Credit unions are financial organizations deliberately structured to be different than for-profit firms or government initiatives—“not for profit, not for charity....”
Over the decades, credit unions have been included with other economic entities that call themselves cooperatives.
Fundamentally, cooperatives exist to improve the circumstances of the members they serve. They don’t have third-party shareholders determined to harvest profits from customers. And cooperatives don’t serve as income redistribution instrumentalities, like most government-run programs.
Credit unions were started in a time of significant need: Common workers had little incentive to save and no affordable place to borrow.
Most modern cooperatives have their roots in similar stories about dramatic unmet needs.
- Cooperatives serve more than one billion people worldwide;
- More than 100 million people are engaged as volunteers or staff in cooperatives; and
- American credit unions count almost 100 million members, although multiple memberships reduce that number somewhat.
Notwithstanding, credit unions in this country are a huge component of the worldwide cooperative form of business, at least when measured in the context of the number of lives touched.
The tremendous impact of cooperatives is becoming apparent to policy makers around the globe. The United Nations designated this year as the International Year of Cooperatives. It doesn’t get much more visible than that.
And U.S. credit unions are enjoying a great public reputation, the result of many years of providing good service—all at a time when people are becoming more cynical toward big business and government.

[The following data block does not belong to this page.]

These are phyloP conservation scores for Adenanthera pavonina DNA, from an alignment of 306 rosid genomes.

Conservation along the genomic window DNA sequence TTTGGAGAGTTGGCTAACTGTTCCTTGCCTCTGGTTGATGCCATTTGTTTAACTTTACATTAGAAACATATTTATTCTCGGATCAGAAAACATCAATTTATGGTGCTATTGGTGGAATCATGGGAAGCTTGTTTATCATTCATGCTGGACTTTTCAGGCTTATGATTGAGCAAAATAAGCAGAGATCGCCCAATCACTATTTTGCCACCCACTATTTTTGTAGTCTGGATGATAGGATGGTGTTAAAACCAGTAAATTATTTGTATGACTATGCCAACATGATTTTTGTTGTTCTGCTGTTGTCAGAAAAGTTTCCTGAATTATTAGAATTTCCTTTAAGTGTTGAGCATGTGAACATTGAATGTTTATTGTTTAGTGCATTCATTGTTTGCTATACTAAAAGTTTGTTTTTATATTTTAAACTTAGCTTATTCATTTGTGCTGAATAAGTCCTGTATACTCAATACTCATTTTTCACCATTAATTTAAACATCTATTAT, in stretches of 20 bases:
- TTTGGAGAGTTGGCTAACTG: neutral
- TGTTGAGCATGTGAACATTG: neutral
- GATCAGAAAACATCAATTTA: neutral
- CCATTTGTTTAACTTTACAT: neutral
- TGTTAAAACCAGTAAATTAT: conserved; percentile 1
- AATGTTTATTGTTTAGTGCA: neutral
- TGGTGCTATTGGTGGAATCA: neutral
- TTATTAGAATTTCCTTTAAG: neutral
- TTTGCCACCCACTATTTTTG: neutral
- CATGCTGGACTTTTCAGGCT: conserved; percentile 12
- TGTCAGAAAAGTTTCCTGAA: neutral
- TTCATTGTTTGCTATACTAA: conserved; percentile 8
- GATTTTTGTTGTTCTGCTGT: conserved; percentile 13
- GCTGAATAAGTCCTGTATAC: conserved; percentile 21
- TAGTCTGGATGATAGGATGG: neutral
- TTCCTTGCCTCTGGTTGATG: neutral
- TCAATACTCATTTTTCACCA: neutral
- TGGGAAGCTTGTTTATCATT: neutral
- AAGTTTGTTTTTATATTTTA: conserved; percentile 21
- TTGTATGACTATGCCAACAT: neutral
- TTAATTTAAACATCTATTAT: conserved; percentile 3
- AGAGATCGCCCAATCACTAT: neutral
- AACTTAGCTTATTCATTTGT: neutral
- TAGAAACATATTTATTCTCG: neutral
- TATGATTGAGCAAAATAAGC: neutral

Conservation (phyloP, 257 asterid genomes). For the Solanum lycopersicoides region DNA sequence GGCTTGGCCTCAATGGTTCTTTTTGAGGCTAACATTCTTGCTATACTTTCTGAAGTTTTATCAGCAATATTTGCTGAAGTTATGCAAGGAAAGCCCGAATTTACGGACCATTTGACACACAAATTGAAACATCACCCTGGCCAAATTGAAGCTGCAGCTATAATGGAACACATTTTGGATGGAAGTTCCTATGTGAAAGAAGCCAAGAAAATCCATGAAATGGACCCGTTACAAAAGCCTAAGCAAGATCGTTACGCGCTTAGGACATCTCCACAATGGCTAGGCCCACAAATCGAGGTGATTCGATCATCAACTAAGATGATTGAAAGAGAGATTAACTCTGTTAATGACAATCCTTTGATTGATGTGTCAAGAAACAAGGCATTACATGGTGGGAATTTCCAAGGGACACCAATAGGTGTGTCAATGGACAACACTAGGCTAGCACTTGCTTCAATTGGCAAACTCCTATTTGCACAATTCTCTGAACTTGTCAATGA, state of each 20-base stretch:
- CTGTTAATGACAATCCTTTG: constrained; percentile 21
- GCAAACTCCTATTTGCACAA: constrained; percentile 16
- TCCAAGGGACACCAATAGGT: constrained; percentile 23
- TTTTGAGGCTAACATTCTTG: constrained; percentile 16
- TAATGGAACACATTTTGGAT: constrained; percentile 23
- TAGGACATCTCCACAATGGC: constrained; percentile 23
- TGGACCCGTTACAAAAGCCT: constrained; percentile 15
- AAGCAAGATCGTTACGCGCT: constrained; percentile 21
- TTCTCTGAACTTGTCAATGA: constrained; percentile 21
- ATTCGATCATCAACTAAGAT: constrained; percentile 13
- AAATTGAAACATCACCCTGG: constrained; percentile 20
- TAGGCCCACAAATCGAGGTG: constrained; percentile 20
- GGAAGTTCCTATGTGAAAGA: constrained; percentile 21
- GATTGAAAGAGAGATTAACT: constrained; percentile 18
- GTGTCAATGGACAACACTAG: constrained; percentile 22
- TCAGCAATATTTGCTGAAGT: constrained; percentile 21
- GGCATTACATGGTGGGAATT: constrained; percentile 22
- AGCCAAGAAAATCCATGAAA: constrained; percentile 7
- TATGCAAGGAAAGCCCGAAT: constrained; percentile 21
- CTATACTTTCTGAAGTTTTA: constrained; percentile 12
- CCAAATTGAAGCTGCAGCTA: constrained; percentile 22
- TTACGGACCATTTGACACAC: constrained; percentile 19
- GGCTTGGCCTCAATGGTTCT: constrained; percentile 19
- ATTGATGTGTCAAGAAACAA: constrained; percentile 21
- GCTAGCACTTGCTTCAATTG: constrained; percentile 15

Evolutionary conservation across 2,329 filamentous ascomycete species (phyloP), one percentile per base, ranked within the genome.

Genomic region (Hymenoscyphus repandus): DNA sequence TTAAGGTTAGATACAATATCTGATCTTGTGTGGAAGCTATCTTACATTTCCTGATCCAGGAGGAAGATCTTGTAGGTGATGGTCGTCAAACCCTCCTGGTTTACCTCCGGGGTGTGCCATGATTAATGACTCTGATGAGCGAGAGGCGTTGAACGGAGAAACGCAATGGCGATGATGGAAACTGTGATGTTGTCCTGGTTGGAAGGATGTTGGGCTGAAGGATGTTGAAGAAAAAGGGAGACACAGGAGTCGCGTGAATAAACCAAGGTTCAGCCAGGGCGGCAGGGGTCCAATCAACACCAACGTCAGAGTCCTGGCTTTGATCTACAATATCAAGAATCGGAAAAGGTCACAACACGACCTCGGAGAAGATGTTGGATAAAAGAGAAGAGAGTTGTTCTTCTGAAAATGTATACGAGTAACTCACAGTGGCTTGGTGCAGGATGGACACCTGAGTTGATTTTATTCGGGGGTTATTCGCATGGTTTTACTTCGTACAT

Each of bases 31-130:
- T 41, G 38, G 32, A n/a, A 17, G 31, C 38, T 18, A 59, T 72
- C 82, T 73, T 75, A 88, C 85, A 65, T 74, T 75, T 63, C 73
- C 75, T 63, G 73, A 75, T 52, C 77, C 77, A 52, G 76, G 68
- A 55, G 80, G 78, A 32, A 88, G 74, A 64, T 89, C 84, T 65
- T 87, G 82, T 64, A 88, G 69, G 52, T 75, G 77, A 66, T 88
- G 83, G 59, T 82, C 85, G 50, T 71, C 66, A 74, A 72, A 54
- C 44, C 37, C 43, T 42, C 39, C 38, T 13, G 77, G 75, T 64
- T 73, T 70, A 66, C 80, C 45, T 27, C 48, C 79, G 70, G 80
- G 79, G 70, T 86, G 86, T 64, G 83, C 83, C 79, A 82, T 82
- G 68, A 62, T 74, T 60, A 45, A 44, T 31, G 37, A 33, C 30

What credit unions do has changed considerably over the years. Technology and new consumer behaviors have required credit unions to adapt to the times.
Why credit unions do what they do remains fundamentally unchanged.
At the end of the day, for credit unions to succeed, they must measure up to the value expectations of their members.
They don’t have to impress Wall Street analysts or deliver 15%-plus return on equity to shareholders. And they shouldn’t have to be overly concerned about peer ratios in financial performance reports (this, of course, has its limits).
Credit union boards of directors should make sure their credit unions provide value to the members they were elected to represent. They also must prudently manage return and risk to benefit members.
The events of the past decade—real estate bust, Wall Street greed, government largesse, dot.com bubble burst, debt accumulation, privacy invasions, fraud, and the worst recession in a lifetime—all illustrate the value and importance of cooperative organizations, especially credit unions.
Credit union leaders have been frightened by the challenges, and nearly overwhelmed by the complexities of information-era management. But they’ve genuinely come to appreciate the benefits of the cooperative business model.
Sourcing capital and fighting off the for-profit (bank) lobbyists are among many challenges.
All things considered, however, credit unions have come through the recession with strength, and they can now look to the future with a sense of unlimited opportunity. No longer will we look at the term “credit union” as a strategic anchor.
It turns out that the term “credit union” is a key point of differentiation. Consumers are learning that credit unions are wired to help them succeed.
MIKE MERCER is CEO of Georgia Credit Union Affiliates and CUNA chairman.